A statement balance is the balance once a billing cycle ends—usually 28-31 days. If you pay your statement balance in full each month, you typically won’t have to pay interest later on any new purchases made during this time. If not, the remaining balance rolls over to the next month and can then accrue interest, depending on the terms of your cardholder agreement.

Current balance 

Your current balance is your most recent balance at a given moment. This amount may include any recent transactions made and any balance rolled over from the previous billing cycle.

Potential benefits of credit cards

There can be many advantages to using credit cards, as long as they’re used responsibly. They include: 

  • Help building credit: By using a credit card responsibly, you might be able to build or rebuild your credit history and improve your credit score. A good credit score can help you get better interest rates for things like car loans, personal loans and mortgages. Responsible credit card use includes always paying your bills on time and keeping your credit utilization ratio low. 
  • Budgeting: Your credit card comes with a useful budgeting tool—the monthly statement. Your monthly statement is like a diary that shows your spending habits. It can help you figure out where your money goes so you can create a realistic budget based on that and your income. You can also typically access your monthly statement and manage your account online to make things even easier. 
  • Convenience: Credit cards give you a fast, convenient way to pay. And now, many cards even feature contactless technology. That means all you have to do is tap your card on a contactless-enabled reader to make a purchase. You can also add your credit cards to your digital wallet to give you faster, more secure ways to pay online or in person.
  • Credit card rewards: Earning rewards can be an advantage of using a credit card. And you might be able to find a rewards card that fits your spending habits and specific needs. For example, a travel rewards card can offer rewards for travel-related purchases. 
  • Fraud protection: Unfortunately, credit card fraud can happen to anyone. But the good news is that many credit cards offer fraud protection and security features to help you keep your credit card more secure. While these protections vary by issuer, they might include things like $0 fraud liability on unauthorized charges if your card is ever lost or stolen, security alerts, card lock and virtual card numbers.

How do credit cards affect your credit score?

Credit cards can affect credit scores in different ways, depending on how they’re used. Here are some of them:

  • Opening a credit card: Applying for credit cards can trigger hard inquiries into your credit. And too many hard inquiries in a short period of time can hurt your credit score. If you don’t have many revolving accounts on your credit report, adding a credit card could improve your credit mix. This can be positive, as it can indicate that you’re responsible when managing different types of credit.
  • Closing a credit card: Closing a credit card—even one you may not actively be using—can sometimes have an impact on your credit score. This is because it lowers your available credit, which can then increase your credit utilization ratio. Closing your card could also affect the length of your credit history, another important credit-scoring factor.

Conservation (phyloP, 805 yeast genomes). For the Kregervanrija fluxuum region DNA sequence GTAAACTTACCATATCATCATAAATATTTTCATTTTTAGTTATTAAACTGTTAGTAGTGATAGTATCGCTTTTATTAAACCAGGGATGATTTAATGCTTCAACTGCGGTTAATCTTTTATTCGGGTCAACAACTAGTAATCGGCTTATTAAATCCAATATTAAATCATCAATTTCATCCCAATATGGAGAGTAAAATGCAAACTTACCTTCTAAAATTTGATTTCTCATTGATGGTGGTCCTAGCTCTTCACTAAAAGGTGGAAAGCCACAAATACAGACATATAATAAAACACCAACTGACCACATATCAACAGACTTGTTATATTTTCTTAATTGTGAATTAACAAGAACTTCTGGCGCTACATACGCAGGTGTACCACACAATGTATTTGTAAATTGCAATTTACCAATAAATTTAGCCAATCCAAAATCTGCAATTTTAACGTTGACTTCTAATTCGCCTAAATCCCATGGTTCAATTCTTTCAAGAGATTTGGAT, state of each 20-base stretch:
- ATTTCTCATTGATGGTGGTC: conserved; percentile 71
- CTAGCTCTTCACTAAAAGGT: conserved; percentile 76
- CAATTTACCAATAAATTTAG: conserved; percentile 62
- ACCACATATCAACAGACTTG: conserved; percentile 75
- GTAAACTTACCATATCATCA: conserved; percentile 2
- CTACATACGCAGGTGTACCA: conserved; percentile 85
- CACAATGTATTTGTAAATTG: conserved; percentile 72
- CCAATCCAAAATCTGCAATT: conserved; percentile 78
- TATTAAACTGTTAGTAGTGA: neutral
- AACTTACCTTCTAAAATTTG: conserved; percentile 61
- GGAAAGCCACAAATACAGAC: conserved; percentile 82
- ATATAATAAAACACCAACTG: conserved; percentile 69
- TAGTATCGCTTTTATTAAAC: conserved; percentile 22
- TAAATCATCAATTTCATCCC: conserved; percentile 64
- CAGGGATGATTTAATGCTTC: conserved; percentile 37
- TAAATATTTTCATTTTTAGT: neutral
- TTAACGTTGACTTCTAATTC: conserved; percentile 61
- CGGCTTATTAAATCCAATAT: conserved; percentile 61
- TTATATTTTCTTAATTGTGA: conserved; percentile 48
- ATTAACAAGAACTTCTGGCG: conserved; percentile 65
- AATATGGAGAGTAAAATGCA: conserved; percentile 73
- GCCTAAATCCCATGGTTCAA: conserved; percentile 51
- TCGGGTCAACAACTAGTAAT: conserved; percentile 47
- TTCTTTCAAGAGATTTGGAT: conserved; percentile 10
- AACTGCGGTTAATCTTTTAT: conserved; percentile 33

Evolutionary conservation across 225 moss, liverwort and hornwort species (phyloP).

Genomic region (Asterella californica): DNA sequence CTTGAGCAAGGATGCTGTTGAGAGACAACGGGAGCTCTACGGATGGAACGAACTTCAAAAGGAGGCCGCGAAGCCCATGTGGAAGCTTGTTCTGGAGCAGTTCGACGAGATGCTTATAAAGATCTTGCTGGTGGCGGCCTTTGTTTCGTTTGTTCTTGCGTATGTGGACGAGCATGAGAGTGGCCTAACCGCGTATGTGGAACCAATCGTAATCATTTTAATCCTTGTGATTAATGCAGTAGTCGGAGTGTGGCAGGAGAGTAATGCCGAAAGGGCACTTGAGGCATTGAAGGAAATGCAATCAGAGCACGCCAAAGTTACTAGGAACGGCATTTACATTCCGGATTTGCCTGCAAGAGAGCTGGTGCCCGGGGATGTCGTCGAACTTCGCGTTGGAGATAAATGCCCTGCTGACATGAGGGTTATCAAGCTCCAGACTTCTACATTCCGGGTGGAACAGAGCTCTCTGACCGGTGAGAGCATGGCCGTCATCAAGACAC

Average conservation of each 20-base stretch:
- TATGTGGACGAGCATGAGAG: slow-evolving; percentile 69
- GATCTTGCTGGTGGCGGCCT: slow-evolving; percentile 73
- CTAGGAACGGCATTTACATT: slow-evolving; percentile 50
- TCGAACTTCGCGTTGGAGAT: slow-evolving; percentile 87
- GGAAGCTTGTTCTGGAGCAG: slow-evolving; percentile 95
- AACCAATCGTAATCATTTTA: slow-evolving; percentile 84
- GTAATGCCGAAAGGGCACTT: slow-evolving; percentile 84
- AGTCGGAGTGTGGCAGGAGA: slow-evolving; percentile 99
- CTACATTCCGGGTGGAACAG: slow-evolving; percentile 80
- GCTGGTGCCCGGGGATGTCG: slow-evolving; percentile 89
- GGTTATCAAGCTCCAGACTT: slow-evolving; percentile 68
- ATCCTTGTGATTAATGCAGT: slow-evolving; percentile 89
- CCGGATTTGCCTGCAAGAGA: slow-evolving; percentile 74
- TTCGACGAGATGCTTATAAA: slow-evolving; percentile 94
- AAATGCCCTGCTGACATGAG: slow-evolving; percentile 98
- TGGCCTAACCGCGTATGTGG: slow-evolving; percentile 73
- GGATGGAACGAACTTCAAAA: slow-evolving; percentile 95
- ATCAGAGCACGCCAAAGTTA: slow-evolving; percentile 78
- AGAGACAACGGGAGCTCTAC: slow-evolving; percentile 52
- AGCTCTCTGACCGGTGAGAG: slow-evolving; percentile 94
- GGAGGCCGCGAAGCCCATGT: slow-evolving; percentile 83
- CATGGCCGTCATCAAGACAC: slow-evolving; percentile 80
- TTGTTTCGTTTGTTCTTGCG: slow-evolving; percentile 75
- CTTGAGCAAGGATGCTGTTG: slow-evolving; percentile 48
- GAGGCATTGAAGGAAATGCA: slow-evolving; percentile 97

• Using a credit card: Credit scores can be affected positively when cardholders make on-time payments each month. That’s because payment history is a major factor in calculating credit scores. Credit utilization also comes into play. That’s why the CFPB recommends keeping the ratio below 30%.

Monitor your credit

As a cardholder, regularly monitoring your credit can be an important step in understanding your financial health. One way to monitor your credit is with CreditWise from Capital One. CreditWise gives you access to your free TransUnion® credit report and VantageScore® 3.0 credit score any time. 

CreditWise is free and available to everyone—whether or not you’re a Capital One cardholder.

You can also get free copies of your credit reports from all of the credit bureaus. Call 877-322-8228 or visit AnnualCreditReport.com to learn more.

Choosing the right credit card for you

Now that you know more about the potential benefits of credit cards, you might be wondering which is the best option. Here are some things to keep in mind:

  • Consider the APR, fees and the type of credit card you’re looking for.
  • Make sure you understand the terms of any credit card you’re thinking of applying for, and read the fine print. 
  • Check your credit score to see which specific cards you may qualify for.
  • Keep your financial goals in mind and how your credit card selection may play into accomplishing these goals.

There are different types of credit cards, ranging from cash back credit cards to travel rewards cards to student credit cards. And whether you have excellent credit or you’re still working to improve your credit score, you can find a card that’s right for you.

How credit cards work in a nutshell

Picking a credit card to apply for can take some time and careful consideration. But understanding how credit cards work could help in your decision-making process.

Luckily, Capital One has a credit card comparison tool that helps you search by credit requirements, rewards type and other factors to find the right credit card for you. And with pre-approval from Capital One, you can find out if you’re eligible for a credit card before you even apply. It’s quick and won’t hurt your credit score.